July 7 – August 21, 2011 - Includes 22nd Bard Music Festival, “Sibelius and His World”, and New York’s First Staged Production of Richard Strauss’s Opera Die Liebe der Danae
Scandinavia’s rich cultural heritage, and the question of artistic conservatism in the modernist age, will be explored at the eighth annual Bard SummerScape festival, which once again features a sumptuous tapestry of music, opera, theater, dance, film, and cabaret, keyed to the theme of the 22nd annual Bard Music Festival. Presented in the striking Richard B. Fisher Center for the Performing Arts and other venues on Bard College’s bucolic Hudson River campus, the seven-week festival opens on July 7 with the first of four performances by Finland’s Tero Saarinen Company, and closes on August 21 with a party in Bard’s beloved Spiegeltent, which returns for the full seven weeks. This year’s Bard Music Festival explores “Sibelius and His World,” and some of the great Finnish symphonist’s most fascinating contemporaries provide other SummerScape highlights, including New York’s first fully-staged production of Richard Strauss’s 1940 opera Die Liebe der Danae; Noël Coward’s chamber opera, Bitter Sweet (1929); Henrik Ibsen’s classic drama The Wild Duck (1884); and a film festival, “Before and After Bergman: The Best of Nordic Film.”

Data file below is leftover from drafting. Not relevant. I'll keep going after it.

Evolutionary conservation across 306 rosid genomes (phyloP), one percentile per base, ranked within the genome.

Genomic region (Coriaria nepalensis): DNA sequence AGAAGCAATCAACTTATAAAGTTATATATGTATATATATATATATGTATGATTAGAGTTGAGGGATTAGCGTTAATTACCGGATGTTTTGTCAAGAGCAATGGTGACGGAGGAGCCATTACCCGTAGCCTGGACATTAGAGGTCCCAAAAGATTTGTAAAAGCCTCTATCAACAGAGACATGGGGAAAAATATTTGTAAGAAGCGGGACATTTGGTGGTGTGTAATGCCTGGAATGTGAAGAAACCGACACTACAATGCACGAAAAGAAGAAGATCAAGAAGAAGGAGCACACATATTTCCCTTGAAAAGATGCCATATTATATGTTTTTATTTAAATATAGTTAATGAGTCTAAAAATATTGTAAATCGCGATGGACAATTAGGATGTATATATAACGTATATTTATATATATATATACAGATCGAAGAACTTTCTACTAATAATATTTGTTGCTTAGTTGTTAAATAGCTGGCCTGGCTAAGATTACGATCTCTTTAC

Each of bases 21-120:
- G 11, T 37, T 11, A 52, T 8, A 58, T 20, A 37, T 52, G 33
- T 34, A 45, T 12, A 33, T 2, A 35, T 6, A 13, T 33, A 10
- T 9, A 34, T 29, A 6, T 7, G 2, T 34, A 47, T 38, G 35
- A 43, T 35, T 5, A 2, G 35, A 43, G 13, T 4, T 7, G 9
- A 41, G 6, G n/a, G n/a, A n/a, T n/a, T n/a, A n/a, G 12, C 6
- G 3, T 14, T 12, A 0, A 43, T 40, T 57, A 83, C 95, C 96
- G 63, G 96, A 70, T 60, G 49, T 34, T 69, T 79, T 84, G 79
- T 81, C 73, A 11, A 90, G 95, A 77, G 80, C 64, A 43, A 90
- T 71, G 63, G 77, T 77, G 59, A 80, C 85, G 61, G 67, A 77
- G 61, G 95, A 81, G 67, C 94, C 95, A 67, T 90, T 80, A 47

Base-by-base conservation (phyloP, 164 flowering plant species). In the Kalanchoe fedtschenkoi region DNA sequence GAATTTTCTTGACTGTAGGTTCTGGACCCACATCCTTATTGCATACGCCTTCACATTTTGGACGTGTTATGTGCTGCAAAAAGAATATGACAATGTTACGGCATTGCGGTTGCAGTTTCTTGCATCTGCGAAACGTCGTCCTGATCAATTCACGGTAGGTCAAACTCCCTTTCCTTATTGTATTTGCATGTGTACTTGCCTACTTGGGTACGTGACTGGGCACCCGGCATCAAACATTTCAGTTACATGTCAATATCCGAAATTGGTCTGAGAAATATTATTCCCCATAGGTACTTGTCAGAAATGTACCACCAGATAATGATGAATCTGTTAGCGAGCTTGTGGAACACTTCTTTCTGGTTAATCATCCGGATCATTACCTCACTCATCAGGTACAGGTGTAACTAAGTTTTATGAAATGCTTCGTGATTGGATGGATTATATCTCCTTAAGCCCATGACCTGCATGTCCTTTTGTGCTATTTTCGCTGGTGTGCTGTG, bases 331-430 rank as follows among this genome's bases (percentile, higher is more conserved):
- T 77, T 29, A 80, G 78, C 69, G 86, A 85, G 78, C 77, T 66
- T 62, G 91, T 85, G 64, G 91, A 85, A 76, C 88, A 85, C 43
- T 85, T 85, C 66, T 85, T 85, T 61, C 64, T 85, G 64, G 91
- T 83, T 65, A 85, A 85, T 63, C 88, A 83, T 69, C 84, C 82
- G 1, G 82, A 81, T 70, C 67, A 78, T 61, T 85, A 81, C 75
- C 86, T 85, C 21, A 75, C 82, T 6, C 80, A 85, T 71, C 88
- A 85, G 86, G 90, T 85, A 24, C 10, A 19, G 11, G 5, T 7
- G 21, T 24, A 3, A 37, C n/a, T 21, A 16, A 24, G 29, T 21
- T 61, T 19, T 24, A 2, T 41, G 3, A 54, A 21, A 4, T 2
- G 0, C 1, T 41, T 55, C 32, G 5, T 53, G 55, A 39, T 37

Dubbed “part boot camp for the brain, part spa for the spirit” (New York Times), the Bard Music Festival provides the creative inspiration for SummerScape, presenting “Sibelius and His World”: a far-reaching and illuminating program of orchestral, choral, and chamber concerts, as well as pre-concert talks, panel discussions, and a symposium, all devoted to examining the life and times of Jean Sibelius (1865-1957). The great Finnish composer’s stirring and evocative music drew inspiration from his homeland’s literary and oral traditions and its prodigious natural beauty, remaining defiantly tonal even during modernism’s most radical musical upheavals. The Bard Music Festival offers an intensive introduction to the world of Scandinavian music, from its luminaries to its lesser-known figures, while also contextualizing Sibelius within the wider musical world, alongside composers both conservative and modernist: fellow late-Romantics, Russian contemporaries, other “nationalist” composers, and the later orchestral writers whom Sibelius would influence. With its recognized gift for thematic programming, Bard achieves a depth and breadth of musical and cultural discovery that is truly unique. The two weekends of the Bard Music Festival will take place on August 12-14 and August 19-21.